Adalisa gives us a bit more background on the cultural significance of Memin Pinguin -- recently pulled off Walmart shelves -- in Mexico. A good point she makes is that this character was created in the 1940s and was never revamped or updated, surviving to the present day on nothing but reprints.
Now, obviously, Memin Pinguin is an offensive-looking character. I can speak nothing regarding the content of the comic, having not read it. But his design, and the design of his mother, are clearly based on harsh stereotypes.
That said, what do we do with the instances of Memin Pinguins in our own backyard?
Do pockets of our community find themselves feeling nostalgic and forgiving over a character like Ebony White from The Spirit -- since it's a part of our own American pop-culture past? How about the portrayal of the Japanese in some comics during WW II? Or the cult over cheesecake bondage covers from both the comics and pulps of an earlier era? I've heard/read impassioned defenses of all these things by fans.
I've read as many defenses of Ebony White as I've read condemnations. Certainly, the character had his moments of self-sacrifice and heroism, often helped The Spirit solve cases, and was an integral part of that comic strip. On the other hand, he was drawn in a very stereotypical manner -- not unlike Memin -- and there was a lot of humor had at his expense.
From the Wikipedia entry on Ebony White:
"Eisner later expressed mixed feelings about his portrayal of Ebony White. He acknowledged that he was conscious at the time that he was using a racial stereotype and was unapologetic about it, but defended doing so by stating that "at the time humor consisted in our society of bad English and physical difference in identity.""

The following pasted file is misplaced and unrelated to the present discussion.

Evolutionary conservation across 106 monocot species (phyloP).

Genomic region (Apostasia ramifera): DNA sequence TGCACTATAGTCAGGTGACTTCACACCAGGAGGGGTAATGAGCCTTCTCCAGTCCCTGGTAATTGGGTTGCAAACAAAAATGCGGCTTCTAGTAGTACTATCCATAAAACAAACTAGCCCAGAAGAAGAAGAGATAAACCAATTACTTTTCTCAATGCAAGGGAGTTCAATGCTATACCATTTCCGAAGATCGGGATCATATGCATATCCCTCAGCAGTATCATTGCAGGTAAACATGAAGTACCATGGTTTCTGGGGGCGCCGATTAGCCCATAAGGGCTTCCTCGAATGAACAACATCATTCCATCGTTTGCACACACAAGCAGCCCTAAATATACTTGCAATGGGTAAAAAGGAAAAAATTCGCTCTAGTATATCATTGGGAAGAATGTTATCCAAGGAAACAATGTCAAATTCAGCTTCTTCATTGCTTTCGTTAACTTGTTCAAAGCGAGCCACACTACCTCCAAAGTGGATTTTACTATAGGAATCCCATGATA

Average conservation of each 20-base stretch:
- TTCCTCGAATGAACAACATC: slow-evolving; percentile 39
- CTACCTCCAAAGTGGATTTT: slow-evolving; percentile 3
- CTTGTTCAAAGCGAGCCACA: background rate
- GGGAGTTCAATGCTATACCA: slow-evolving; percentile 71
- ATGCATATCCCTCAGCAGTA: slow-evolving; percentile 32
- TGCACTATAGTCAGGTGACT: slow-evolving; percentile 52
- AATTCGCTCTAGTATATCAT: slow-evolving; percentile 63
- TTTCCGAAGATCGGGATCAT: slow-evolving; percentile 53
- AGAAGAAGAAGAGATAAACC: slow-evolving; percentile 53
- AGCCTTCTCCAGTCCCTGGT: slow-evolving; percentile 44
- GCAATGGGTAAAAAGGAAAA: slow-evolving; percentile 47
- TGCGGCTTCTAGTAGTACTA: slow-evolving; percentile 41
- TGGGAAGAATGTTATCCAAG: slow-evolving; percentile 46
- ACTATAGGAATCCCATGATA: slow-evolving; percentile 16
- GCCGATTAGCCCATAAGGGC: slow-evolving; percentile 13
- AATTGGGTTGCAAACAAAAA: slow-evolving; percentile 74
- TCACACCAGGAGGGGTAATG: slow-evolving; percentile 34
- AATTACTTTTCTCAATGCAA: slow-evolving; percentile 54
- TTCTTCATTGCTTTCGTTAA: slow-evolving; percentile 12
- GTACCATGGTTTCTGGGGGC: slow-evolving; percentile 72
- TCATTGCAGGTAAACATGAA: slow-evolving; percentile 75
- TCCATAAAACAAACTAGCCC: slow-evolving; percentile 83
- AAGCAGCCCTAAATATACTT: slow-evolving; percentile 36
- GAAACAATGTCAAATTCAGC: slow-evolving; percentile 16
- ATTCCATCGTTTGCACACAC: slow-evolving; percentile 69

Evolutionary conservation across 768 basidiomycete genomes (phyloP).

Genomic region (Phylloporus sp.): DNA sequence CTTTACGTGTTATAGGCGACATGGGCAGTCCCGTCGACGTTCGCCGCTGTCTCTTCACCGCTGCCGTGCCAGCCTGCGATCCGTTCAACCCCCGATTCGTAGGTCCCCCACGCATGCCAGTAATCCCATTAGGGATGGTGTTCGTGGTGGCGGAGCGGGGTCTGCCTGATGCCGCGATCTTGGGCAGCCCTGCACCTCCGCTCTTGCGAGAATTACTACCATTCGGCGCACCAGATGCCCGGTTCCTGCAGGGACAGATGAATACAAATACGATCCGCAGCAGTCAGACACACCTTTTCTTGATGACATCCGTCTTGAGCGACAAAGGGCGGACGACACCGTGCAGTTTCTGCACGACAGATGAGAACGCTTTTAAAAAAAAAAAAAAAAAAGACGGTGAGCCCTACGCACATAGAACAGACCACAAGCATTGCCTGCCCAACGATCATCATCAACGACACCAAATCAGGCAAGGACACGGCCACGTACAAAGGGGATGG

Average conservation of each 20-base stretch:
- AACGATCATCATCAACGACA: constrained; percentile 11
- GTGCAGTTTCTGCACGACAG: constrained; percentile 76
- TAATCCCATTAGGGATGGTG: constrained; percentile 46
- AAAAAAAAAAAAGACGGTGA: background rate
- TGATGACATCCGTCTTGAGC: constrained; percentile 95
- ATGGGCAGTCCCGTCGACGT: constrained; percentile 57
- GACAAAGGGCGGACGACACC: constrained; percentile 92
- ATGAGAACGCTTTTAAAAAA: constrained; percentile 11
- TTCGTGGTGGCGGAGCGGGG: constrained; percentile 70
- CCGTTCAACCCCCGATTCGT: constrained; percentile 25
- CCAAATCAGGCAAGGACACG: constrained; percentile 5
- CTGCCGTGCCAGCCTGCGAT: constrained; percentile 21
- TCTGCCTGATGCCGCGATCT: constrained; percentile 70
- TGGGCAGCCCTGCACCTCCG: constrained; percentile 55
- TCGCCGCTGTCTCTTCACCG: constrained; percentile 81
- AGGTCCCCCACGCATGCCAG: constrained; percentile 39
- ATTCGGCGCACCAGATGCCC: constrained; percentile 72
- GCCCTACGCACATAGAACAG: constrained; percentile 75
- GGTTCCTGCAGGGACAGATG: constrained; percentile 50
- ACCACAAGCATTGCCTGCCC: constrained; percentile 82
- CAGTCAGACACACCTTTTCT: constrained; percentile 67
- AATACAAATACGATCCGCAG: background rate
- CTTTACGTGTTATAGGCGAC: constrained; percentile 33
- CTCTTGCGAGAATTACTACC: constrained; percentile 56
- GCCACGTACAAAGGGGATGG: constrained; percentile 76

The difference, it seems to me, is that The Spirit's current publisher, DC Comics, does not try to push the Ebony White of the 1940s onto our mass market shelves (though he remains intact in their specialty archive editions). Instead what we have is a revisioning of the character (as depicted in the Darwyn Cooke drawing below) -- something that Adalisa says in her article Mexican publishers are too cheap or dismissive of comics culture to invest in.
I am glad that Memin Pinguin was taken off the Walmart shelves. Whatever its pedigree in Mexico, I really don't think it has a place here.
It's just that before we pat our backs a little too firmly over how much more "PC" we are in America than Mexican comic book readers, we need to revisit our own past as well. To defend the golden age Ebony White or exaggerated portrayals of Asians in wartime comics or blatant sexism in a variety of comic books on the basis of "nostalgia" and "a more innocent time" (a tactic that, as I get older, I'm having less and less patience for) and then condemn Memin Pinguin as racist is hypocrisy.
Yes, Will Eisner was a genius and awesome, but in the 1940s he used the stereotypical pop-cultural shorthand of the day to design the look and character of Ebony White. So did the creator of Memin Pinguin. The thing to do now is to acknowledge the past and create something far better in the present.